I’ve been writing ever since.  Writing for advertising and public relations lead me to writing plays of my own — some for client trade shows, some just to live in my bottom desk drawer.  I began writing an arts and entertainment column for the Free Times, a local entertainment tabloid.  My words there got me hired to do arts and entertainment reporting on-air for the local NBC affiliate WIS with my own weekly feature Backstage with Eric Shaw Quinn — catchy right?

With the three jobs and continuing to act and direct, I found myself with Saturday mornings free.  An idea came to me one day born out of my own vague attempts to grow up — I’m still working on that one.  I’d always considered that being gay was more incidental than significant and I just figured that I’d have basically the same experience as everyone else save that it would be me and another man rather than me and a woman, but the rest of the details, I assumed, would be the same.

But when I didn’t meet him in college and marry him after graduation as I’d planned, I began to see that it really was different.  I wondered about some of those other details, not the least of which: children.

Would I? And if I did, what would that be like?

I began to explore those ideas on paper.  Yellow pads and pilot razor points, one page at a time, it became my first novel Say Uncle, the story of a gay man raising a child.  Given the prevailing political climate, it was some time before it was published.  But when it happened, the time was right.  I actually got my first movie deal with Propaganda Films before the book came out.  I even got hired to write the screenplay.  I got the chance to work with the legendary director John Schlesinger and to collaborate with the sublime Lewis Colick and the sublimely funny Amy Heckerling on the script.  Several drafts and several years later, with Amy stepping in to direct and Billy Crystal ready to play the lead, the studio was sold and my beloved Say Uncle was delayed in coming to the screen.  Someday.

The book was a critical success, but it was the readers that really made it worth the wait.  People came to my appearances to get their books signed and to ask me parenting questions! I could not have been more surprised or delighted.  Probably my favorite moment from the book so far came rather anonymously, in line at the San Francisco airport several years after the book’s publication.  I had been E-ticketed and presented my driver’s license to the man working at the desk.  Noting my name, but without any other explanation or a mention of Say Uncle, he began telling me the story of how he and his partner had adopted and were raising a little boy.

Imagining a future into being.

When I wrote the book, courts were taking people’s actual children from them because they were choosing to be true to themselves and live as out gay people.  Today “Gay-bies” are as common as tight tee shirts in the gay community.  I don’t think that Say Uncle caused that, but I hope it helped to.

With the movie deal off and my editor departed from my publisher, the sequel to Say Uncle languished.  Don’t Ask Don’t Tell had made bigotry a bumper sticker and there were growing numbers of people who called themselves Christians but who spoke mostly of hatred and intolerance.  My father, in an effort to help me see that there was maybe room in the tent for all of God’s children, pointed out to me the stories of the books of Samuel and the verse that inspired me to write my next original novel.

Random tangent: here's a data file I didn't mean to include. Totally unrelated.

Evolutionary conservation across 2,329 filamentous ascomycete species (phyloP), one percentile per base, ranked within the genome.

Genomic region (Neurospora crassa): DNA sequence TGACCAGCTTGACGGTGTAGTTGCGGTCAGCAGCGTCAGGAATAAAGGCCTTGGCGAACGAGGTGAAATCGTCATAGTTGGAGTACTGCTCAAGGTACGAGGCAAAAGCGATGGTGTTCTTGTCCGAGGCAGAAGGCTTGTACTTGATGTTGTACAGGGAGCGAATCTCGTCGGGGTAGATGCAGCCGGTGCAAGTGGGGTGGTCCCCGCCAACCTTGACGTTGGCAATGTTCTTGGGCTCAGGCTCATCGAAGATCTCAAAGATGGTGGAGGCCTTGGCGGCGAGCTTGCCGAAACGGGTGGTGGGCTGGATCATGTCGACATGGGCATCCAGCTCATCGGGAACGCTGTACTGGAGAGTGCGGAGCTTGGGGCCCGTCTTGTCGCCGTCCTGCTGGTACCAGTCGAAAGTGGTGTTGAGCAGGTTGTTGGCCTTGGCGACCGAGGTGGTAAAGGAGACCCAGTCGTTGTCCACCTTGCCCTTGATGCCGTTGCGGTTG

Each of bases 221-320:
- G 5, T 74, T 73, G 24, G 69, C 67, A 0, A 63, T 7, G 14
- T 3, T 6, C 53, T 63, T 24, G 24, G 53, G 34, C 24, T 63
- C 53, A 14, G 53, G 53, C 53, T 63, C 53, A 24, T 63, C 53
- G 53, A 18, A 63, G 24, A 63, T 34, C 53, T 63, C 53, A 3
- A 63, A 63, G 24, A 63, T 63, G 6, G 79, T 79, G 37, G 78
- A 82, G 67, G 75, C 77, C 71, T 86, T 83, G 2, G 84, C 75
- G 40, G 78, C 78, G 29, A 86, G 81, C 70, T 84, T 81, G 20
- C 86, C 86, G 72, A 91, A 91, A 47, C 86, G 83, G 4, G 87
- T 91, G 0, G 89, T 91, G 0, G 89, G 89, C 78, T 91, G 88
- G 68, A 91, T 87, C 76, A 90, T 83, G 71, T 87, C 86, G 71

And it came to pass that the soul of Jonathan was knit with the soul of David

and Jonathan loved him as he loved his own soul.

Then Jonathan and David made a covenant,

because he loved him more than he loved his own soul.

1 Samuel 18:1 & 3

It has taken some years to complete this rather ambitious project, I knew nothing of 10th Century BC Israel, let alone the bible.  I’m not even Jewish.  So there was a lot to learn.

In the interim, I worked with the producers of the television series Queer as Folk to write two original novels based on the early lives of the show’s characters, Never Tear Us Apart and Always Have Always Will.  My work on those books brought me to a new publisher and the racy content caught the attention of my next collaborator.

I was driving home from the gym one day when the cell phone rang and a young woman asked me if I was available to meet with Pamela Anderson’s manager.  Well who could say no to that?

One thing led to another and before you can say “boob job” I was sitting across the lunch table from Pancho, Lefty and the girl they’ve taken along for the ride, Pam.  I wrote my next two books the hit Star and the unfortunate Star Struck based on a series of breakfasts with the then most famous woman in the world.  I was supposed to work as a ghostwriter, but Miss Anderson said no one would believe she had written the books and she did not have room in her closet for any more secrets.  She outed me on Jay Leno and very generously took me on a book tour quite unlike any I’ve experienced so far.  So, if you read Pam’s books and thought they were hot and sexy, that’s me.  In the end it wasn’t my favorite experience.  Still, I’m a New York Times best seller now, so there’s that for the obituary at least though by then I fear no one will remember what the New York Times was.

After the Pam project subsided, shall we say, I found myself with that pesky free time again.  It was a new century but despite huge cultural changes for gay people, civil rights were and are still not among them and the bible is regularly used to justify bigotry and worse.  That verse from Samuel came back to me and the time seemed right.

It’s several years later.  Star Crossed is written.  I know way more about the bible and the laws of Leviticus and ancient Israel than I’d ever thought I would.  What will happen next? I can only imagine.